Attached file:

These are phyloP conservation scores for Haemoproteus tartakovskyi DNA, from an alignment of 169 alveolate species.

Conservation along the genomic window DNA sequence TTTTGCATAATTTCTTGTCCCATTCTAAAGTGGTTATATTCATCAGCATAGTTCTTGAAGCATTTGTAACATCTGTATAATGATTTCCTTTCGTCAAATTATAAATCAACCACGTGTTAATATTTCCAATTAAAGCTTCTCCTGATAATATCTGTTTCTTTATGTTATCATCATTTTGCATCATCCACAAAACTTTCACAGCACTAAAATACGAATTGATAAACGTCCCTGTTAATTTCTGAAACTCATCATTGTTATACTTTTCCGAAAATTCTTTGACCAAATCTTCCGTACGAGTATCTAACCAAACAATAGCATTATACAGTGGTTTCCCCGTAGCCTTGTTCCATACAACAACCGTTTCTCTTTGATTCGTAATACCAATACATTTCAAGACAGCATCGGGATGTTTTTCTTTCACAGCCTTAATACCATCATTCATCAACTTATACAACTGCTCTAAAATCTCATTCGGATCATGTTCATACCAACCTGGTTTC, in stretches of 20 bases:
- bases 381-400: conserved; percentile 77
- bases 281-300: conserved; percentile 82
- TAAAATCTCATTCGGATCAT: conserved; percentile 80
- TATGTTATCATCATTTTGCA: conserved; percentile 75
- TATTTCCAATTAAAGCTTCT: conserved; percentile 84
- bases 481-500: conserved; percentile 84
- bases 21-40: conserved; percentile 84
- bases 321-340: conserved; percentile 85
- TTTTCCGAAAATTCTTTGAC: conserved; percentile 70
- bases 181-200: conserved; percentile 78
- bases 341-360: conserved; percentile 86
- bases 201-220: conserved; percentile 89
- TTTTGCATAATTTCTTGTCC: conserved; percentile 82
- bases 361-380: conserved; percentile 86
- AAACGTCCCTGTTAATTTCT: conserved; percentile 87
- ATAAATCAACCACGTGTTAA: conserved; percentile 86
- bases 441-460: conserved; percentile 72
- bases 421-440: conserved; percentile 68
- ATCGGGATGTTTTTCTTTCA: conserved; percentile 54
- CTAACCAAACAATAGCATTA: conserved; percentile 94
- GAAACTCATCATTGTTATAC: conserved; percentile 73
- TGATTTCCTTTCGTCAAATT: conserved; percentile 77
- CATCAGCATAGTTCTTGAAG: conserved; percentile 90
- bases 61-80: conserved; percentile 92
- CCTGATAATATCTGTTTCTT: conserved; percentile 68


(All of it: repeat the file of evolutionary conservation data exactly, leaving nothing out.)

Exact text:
These are phyloP conservation scores for Haemoproteus tartakovskyi DNA, from an alignment of 169 alveolate species.

Conservation along the genomic window DNA sequence TTTTGCATAATTTCTTGTCCCATTCTAAAGTGGTTATATTCATCAGCATAGTTCTTGAAGCATTTGTAACATCTGTATAATGATTTCCTTTCGTCAAATTATAAATCAACCACGTGTTAATATTTCCAATTAAAGCTTCTCCTGATAATATCTGTTTCTTTATGTTATCATCATTTTGCATCATCCACAAAACTTTCACAGCACTAAAATACGAATTGATAAACGTCCCTGTTAATTTCTGAAACTCATCATTGTTATACTTTTCCGAAAATTCTTTGACCAAATCTTCCGTACGAGTATCTAACCAAACAATAGCATTATACAGTGGTTTCCCCGTAGCCTTGTTCCATACAACAACCGTTTCTCTTTGATTCGTAATACCAATACATTTCAAGACAGCATCGGGATGTTTTTCTTTCACAGCCTTAATACCATCATTCATCAACTTATACAACTGCTCTAAAATCTCATTCGGATCATGTTCATACCAACCTGGTTTC, in stretches of 20 bases:
- bases 381-400: conserved; percentile 77
- bases 281-300: conserved; percentile 82
- TAAAATCTCATTCGGATCAT: conserved; percentile 80
- TATGTTATCATCATTTTGCA: conserved; percentile 75
- TATTTCCAATTAAAGCTTCT: conserved; percentile 84
- bases 481-500: conserved; percentile 84
- bases 21-40: conserved; percentile 84
- bases 321-340: conserved; percentile 85
- TTTTCCGAAAATTCTTTGAC: conserved; percentile 70
- bases 181-200: conserved; percentile 78
- bases 341-360: conserved; percentile 86
- bases 201-220: conserved; percentile 89
- TTTTGCATAATTTCTTGTCC: conserved; percentile 82
- bases 361-380: conserved; percentile 86
- AAACGTCCCTGTTAATTTCT: conserved; percentile 87
- ATAAATCAACCACGTGTTAA: conserved; percentile 86
- bases 441-460: conserved; percentile 72
- bases 421-440: conserved; percentile 68
- ATCGGGATGTTTTTCTTTCA: conserved; percentile 54
- CTAACCAAACAATAGCATTA: conserved; percentile 94
- GAAACTCATCATTGTTATAC: conserved; percentile 73
- TGATTTCCTTTCGTCAAATT: conserved; percentile 77
- CATCAGCATAGTTCTTGAAG: conserved; percentile 90
- bases 61-80: conserved; percentile 92
- CCTGATAATATCTGTTTCTT: conserved; percentile 68